Simon Kingham

ProfessorSimon Kingham

Human Geography,Chief Science Advisor, MoT
Beatrice Tinsley Rm 308
Internal Phone: 94064


Research Interests

Simon's research primarily focuses on the impact of the urban environment on individual and community health and wellbeing. Much of his research uses geospatial science including some done through the GeoHealth Laboratory, of which he is the Director. His research is generally applied and carried out with end users with a strong community engagement focus.
I am also seconded two days a week to the Ministry of Transport as their Chief Science Advisor, where I advise the Ministry on the evidence base of government policy

Recent Publications

  • Frater J. and Kingham S. (2020) Adolescents and bicycling to school: Does behaviour setting/place make a difference? Journal of Transport Geography 85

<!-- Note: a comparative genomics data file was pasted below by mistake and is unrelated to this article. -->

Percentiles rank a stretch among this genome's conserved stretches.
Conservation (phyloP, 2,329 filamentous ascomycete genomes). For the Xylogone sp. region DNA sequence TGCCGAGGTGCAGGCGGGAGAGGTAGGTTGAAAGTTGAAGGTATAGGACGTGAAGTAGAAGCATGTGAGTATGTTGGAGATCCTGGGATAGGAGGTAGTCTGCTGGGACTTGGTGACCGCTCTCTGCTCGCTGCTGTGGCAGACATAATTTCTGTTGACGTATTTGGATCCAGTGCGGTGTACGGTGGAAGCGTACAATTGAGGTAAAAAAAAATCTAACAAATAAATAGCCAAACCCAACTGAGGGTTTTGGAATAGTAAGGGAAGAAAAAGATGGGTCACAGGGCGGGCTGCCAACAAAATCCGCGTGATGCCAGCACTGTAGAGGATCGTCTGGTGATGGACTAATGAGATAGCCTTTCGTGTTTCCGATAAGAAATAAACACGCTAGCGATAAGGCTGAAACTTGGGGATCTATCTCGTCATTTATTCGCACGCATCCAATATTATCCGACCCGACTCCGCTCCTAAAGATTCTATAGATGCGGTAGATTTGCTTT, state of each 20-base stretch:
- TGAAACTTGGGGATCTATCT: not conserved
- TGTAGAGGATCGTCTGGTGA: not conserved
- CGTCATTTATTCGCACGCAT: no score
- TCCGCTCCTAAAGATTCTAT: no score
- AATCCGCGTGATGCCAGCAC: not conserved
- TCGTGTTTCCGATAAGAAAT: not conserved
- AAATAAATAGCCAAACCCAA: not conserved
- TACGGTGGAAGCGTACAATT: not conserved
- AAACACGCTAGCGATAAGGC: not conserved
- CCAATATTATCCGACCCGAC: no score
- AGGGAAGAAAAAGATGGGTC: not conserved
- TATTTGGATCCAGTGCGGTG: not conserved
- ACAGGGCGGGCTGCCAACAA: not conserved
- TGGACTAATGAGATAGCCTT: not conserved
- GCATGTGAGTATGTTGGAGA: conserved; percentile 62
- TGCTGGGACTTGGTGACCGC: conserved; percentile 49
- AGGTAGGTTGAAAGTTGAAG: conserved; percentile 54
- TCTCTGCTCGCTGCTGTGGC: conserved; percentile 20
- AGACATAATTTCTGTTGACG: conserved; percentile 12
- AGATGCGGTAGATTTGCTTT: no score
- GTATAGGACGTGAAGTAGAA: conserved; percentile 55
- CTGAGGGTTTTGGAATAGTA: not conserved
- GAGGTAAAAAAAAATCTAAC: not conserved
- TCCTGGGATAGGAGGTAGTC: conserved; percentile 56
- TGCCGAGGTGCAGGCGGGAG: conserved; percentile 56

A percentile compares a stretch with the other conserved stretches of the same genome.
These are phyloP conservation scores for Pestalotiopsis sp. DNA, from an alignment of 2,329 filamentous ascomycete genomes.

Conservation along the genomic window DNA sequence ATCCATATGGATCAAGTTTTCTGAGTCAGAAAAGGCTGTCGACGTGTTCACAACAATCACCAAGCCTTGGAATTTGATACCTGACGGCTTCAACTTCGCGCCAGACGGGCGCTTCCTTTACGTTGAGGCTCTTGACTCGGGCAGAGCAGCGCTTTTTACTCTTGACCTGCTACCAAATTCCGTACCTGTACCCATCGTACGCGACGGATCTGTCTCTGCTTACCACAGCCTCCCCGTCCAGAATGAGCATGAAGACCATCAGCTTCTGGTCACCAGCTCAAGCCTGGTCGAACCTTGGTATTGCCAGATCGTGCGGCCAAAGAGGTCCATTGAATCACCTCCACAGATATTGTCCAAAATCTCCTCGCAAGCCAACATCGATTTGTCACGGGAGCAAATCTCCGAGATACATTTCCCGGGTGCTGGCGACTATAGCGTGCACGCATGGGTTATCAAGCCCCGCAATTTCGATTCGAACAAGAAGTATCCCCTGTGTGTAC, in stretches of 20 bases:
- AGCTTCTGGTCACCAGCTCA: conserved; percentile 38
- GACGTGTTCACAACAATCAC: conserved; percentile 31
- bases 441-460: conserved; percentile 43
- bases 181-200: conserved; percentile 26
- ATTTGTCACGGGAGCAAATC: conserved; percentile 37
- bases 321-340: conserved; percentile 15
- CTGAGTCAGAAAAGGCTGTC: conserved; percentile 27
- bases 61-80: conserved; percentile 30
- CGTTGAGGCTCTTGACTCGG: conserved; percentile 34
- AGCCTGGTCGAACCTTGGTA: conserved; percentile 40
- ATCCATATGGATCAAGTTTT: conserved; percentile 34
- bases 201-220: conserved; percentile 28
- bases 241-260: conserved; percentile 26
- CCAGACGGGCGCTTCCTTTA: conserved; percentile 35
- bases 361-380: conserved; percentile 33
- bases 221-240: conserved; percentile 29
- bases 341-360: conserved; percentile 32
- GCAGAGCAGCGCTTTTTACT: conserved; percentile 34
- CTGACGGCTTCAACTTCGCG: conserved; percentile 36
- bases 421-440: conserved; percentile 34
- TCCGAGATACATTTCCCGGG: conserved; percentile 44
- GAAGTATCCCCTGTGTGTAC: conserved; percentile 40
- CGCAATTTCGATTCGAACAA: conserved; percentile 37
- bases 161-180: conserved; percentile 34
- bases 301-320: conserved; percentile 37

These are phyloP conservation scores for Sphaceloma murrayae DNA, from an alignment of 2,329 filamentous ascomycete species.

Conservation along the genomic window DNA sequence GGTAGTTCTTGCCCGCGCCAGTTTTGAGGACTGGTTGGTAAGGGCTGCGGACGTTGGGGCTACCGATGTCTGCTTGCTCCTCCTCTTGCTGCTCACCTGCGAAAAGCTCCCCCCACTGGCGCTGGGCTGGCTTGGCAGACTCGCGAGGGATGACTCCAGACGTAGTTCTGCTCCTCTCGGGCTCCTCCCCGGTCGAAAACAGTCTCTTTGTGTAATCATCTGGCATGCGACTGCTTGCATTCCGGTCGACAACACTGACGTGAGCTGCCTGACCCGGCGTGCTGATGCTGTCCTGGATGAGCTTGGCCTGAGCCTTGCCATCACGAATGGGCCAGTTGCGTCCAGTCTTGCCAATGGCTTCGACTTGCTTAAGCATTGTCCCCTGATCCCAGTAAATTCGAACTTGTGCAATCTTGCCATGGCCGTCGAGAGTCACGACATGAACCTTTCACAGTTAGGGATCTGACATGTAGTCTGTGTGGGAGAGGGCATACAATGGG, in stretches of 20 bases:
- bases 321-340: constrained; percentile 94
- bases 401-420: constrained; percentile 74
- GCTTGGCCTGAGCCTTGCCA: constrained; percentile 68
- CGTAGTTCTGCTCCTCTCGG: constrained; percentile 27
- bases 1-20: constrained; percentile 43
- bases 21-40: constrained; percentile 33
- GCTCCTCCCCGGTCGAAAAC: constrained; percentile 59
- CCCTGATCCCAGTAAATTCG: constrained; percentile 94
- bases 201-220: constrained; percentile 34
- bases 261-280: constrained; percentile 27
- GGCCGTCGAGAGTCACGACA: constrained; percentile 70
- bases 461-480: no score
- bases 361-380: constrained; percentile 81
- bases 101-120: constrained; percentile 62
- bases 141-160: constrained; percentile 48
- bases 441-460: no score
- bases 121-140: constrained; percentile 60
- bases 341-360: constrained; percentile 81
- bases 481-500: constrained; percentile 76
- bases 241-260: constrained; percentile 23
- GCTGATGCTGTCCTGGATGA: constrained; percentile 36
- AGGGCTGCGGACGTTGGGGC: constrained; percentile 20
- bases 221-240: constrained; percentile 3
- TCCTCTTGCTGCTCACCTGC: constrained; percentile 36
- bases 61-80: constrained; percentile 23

• Hobbs M., Marek L., Clarke R., McCarthy J., Tomintz M., Wade A., Campbell M. and Kingham S. (2020) Investigating the prevalence of non-fluoride toothpaste use in adults and children using nationally representative data from New Zealand: a cross-sectional study. British Dental Journal 228(4): 269-276.
  • Hobbs M., Marek L., Wiki J., Campbell M., Deng BY., Sharpe H., McCarthy J. and Kingham S. (2020) Close proximity to alcohol outlets is associated with increased crime and hazardous drinking: Pooled nationally representative data from New Zealand. Health and Place 65
  • Hobbs M., Schoeppe S., Duncan MJ., Vandelanotte C., Marek L., Wiki J., Tomintz M., Campbell M. and Kingham S. (2020) Objectively measured waist circumference is most strongly associated in father–boy and mother–girl dyads in a large nationally representative sample of New Zealanders. International Journal of Obesity
  • Hobbs M., Wade A., Jones P., Marek L., Tomintz M., Sharma K., McCarthy J., Mattingley B., Campbell M. and Kingham S. (2020) Area-level deprivation, childhood dental ambulatory sensitive hospitalizations and community water fluoridation: evidence from New Zealand. International journal of epidemiology 49(3): 908-916.